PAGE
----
DO SOMETHING ACTIVE WHILE YOU TALK:  Throwing a football, going for a walk, or swinging at the park can be great ways (especially with boys) to connect and converse.  They still have your attention, but there is just something about walking and talking….

Because we regularly play the role of dad and mom, we need to redouble our efforts to connect with our kids in conversation.  They need to express feelings and ask questions, but they may not if the foundations of regular communication do not exist.

My son has recently shared some concerns with me on his own, with no prompting and seemingly out of the blue.  I have told him how appreciative I am he asked me and thanked him for trusting me with something bugging him.  I do not believe he would have asked had we not developed our communication skills.

Having said that, I still get “fine” and “no” when I pick him up from school.  And then he turns on the radio.

When do you find your kids most willing to have a good conversation?

“T’s” Of Single Fatherhood – Touch

In a split second, happiness turned into agony.

My son’s foot found the family jewels during a run-of-the-mill wrestling match.  It was not the first time and certainly will not be the last.

Photo Credit: Brian Auer via Compfight cc

Photo Credit: Brian Auer via Compfight cc

I call a time-out and roll to the edge of the living room and curl up like a baby.  A few deep breaths and before I know it, my son is giving me a hug and apologizing.  Only a few words are needed to reassure him I will be OK and know it was an accident.  I shake it off and get back in the ring.

Sound familiar?  Why do kids find the most vulnerable parts of our bodies to accidentally hit, kick, and poke?  Why do we subject ourselves to non-accidental hitting, kicking and poking (also known as roughhousing)?

Bonding.  Not much different than a hug, kiss or reassuring touch.

My son loves to cuddle and watch TV.  He wants his back scratched at bedtime.  He will snuggle up while I read a book to him and just as quickly body-slam me and beg to wrestle.

He does this because touch makes connections and bonds.  We have all read stories about babies in orphanages who do not receive adequate touch from adults suffering from physical ailments, suppressed neurodevelopment, and emotional problems.

We also know, as men, women tend to be better at touch.  You may be an outlier, but, in general, men have room to improve in this area.

So, does your kid respond to touch?  Does your kid pester you, poke you, prod you?  Could he be looking for physical contact or physical reassurance?

Take a moment to consider the ways you engage in physical touch with your kid.  It could be roughhousing, tickling, or hugging.  It could be none of those.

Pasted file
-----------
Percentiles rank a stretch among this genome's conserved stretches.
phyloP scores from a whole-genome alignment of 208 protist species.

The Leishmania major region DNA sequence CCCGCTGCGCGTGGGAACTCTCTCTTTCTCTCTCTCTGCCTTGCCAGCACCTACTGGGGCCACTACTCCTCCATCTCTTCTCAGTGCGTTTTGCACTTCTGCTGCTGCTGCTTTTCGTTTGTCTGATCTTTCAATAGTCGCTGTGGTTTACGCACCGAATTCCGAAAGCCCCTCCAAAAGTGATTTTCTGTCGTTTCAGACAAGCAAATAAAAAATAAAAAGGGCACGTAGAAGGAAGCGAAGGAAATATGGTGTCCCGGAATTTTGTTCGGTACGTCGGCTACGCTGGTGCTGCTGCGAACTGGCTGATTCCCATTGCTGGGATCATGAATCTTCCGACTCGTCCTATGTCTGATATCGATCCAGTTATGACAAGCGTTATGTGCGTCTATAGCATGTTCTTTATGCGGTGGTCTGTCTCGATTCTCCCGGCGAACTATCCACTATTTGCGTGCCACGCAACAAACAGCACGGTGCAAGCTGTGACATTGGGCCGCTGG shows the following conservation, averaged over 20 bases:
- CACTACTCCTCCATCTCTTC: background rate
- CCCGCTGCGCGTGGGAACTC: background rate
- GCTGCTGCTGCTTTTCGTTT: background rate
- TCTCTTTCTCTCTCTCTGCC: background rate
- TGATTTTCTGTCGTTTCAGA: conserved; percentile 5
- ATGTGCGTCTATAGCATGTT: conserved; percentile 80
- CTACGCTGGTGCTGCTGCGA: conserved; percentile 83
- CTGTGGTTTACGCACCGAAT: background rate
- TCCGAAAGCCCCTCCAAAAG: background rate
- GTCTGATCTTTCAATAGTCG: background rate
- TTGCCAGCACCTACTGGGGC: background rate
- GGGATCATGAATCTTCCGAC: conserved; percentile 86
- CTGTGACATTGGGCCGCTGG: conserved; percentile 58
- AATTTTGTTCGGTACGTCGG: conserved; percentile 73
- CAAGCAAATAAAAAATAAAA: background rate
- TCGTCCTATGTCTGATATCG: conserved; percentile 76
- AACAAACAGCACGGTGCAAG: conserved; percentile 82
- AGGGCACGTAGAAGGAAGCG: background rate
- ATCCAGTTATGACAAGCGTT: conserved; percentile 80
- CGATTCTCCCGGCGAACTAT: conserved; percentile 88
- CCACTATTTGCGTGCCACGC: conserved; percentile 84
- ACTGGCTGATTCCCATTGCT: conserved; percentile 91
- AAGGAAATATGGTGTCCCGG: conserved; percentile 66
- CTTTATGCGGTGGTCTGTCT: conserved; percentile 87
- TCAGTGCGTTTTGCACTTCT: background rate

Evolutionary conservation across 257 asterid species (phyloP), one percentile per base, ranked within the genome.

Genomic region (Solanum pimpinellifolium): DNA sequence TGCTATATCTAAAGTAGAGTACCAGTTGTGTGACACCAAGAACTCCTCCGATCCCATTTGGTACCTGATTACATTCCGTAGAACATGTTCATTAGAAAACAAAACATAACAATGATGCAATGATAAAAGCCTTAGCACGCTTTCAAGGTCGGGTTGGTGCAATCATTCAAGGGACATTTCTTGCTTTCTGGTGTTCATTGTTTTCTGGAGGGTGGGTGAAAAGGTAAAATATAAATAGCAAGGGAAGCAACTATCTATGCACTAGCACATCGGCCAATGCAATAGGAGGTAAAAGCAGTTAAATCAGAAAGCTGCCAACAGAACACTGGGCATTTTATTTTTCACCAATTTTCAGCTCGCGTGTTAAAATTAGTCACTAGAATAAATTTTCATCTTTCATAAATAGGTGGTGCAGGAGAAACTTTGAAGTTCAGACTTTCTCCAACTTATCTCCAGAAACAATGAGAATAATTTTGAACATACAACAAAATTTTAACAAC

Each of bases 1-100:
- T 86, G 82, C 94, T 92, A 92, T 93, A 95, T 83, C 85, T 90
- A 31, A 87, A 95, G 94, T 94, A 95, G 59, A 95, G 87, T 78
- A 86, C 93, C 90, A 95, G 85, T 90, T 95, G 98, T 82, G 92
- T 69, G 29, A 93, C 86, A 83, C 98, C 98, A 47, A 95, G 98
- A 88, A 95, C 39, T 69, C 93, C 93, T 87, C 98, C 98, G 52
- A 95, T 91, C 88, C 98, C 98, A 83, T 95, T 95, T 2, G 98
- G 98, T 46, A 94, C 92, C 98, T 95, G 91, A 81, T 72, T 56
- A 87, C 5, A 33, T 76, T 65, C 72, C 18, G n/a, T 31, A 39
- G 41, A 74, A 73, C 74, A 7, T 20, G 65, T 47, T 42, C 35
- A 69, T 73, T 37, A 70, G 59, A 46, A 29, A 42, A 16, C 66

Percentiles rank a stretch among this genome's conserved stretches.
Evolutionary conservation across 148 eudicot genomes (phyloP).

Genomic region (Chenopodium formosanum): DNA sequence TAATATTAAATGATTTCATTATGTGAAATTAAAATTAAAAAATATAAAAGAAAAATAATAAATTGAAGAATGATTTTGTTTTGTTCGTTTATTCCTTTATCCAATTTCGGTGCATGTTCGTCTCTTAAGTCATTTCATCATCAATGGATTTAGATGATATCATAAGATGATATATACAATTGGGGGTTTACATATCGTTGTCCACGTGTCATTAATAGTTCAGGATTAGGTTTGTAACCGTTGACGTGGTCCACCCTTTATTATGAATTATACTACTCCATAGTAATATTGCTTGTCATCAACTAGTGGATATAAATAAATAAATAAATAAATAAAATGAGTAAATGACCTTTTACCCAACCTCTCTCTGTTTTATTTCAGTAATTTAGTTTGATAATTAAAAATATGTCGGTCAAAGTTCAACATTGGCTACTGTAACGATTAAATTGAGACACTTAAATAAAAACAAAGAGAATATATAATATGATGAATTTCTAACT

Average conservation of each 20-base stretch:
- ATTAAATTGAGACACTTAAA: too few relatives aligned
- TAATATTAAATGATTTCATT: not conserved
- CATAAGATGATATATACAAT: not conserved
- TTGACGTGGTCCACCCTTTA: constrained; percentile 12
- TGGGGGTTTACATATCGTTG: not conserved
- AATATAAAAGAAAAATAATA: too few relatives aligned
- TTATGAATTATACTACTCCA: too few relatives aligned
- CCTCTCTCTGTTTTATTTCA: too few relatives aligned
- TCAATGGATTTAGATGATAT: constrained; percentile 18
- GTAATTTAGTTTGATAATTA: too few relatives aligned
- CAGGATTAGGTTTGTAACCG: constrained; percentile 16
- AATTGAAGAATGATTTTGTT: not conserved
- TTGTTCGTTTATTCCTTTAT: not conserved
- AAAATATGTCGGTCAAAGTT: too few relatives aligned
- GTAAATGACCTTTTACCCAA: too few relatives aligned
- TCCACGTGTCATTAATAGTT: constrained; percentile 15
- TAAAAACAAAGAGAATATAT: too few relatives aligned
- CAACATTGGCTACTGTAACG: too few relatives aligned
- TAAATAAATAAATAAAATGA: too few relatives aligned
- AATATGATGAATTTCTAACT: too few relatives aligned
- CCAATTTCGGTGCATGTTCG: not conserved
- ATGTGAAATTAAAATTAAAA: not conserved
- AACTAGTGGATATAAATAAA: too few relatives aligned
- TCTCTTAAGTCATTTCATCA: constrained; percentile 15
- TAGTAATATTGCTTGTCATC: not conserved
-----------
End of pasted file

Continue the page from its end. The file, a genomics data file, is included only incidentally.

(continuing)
Again, I commend to you Dr. Gary Chapman’s book – The Five Love Languages of Children – which explores the subject of physical touch and even provides an assessment tool to discover how highly it ranks for your kid.  As an aside, if you use the above link to order the book, I will receive a small portion of the sale which helps to offset the cost of running this blog…and is much appreciated!

Over the next few days, pay attention to how you use physical touch with your kid.  Does a hug, kiss on the head or a tickle fight change how you interact, improve his mood, or strengthen your relationship?  Do you struggle with even remembering to show physical affection to your kid?  Do you fall into the category of guy who just wishes there was a woman around to do the hugging and cuddling?

When mom is not around on a consistent basis to supply physical touch to your kid, you need to fill those shoes.

What benefit have you found when you show affection or engage in physical touch with your kid?  


“T’s” Of Single Fatherhood – Time

No quote from Harry Chapin’s “Cat’s in the Cradle” in this blog post.  As a full-time single father, you have already committed to spending time with your kids.  Lots of time.  In fact, you may feel a bit of guilt when you wish you could get a break.

You give your kids an incredibly valuable gift with that time.  No matter what happened to get you to this place, you now have primary responsibility for them and will spend a large portion of your non-working hours being dad.

Photo Credit: Busy Chris via Compfight cc

Photo Credit: Busy Chris via Compfight cc

Young children require greater and more intense attention.  Feedings, diapers, baths, reading, playing, more diapers, and more feedings – just tapping those words out on my keyboard reminded me how exhausting those years were.  You may have help, but when you have those kids alone your time is consumed.

When you change diapers, older potty trained kids seem easier.  Seem is the operative word.

Intuitively, we all know parenting requires lots of time.  We all know time invested in a relationship nurtures and grows it.  So, it would seem parenting – especially if you parent the majority of the time – would result in awesome relationships with your kids.

Again, seem is the operative word.

I have spent time with my son and squandered time with my son.  I have been present with my son and I have been in the same room as my son.  I have listened to my son and I have been aware some creature was chattering somewhere in the room while I responded to an email.  You get the idea.

We would not function if every moment of every day involved deep levels of intimate communication and attention to our kids.  They would go crazy, too!  But, we can begin to identify those moments we can leverage and allow for deep connection.

I wrote about the value of a bedtime ritual – intimate and quality time.  I suggested we pay attention to their prompting for your time and presence, even if it involves a cartoon.

We have been given time with our kids – something we should thank God for.  So, let’s handle the time well.  Give this a try:

  • If your kids are too young to effectively communicate, write down two ways you can have quality time with your kids each day and do them.  This could include anything from 10-15 minutes of focused play time at morning and at night, to reading, to going for a walk, or to throwing a ball.  Discover what your kids enjoy and what they enjoy doing with you…and do it.
  • If your kids are older, ask them to tell you two things they like doing with you.  Then do those things on a consistent basis.

How do you spend quality time with your kids?  What benefits have you seen?  What gets in the way of spending quality time with them?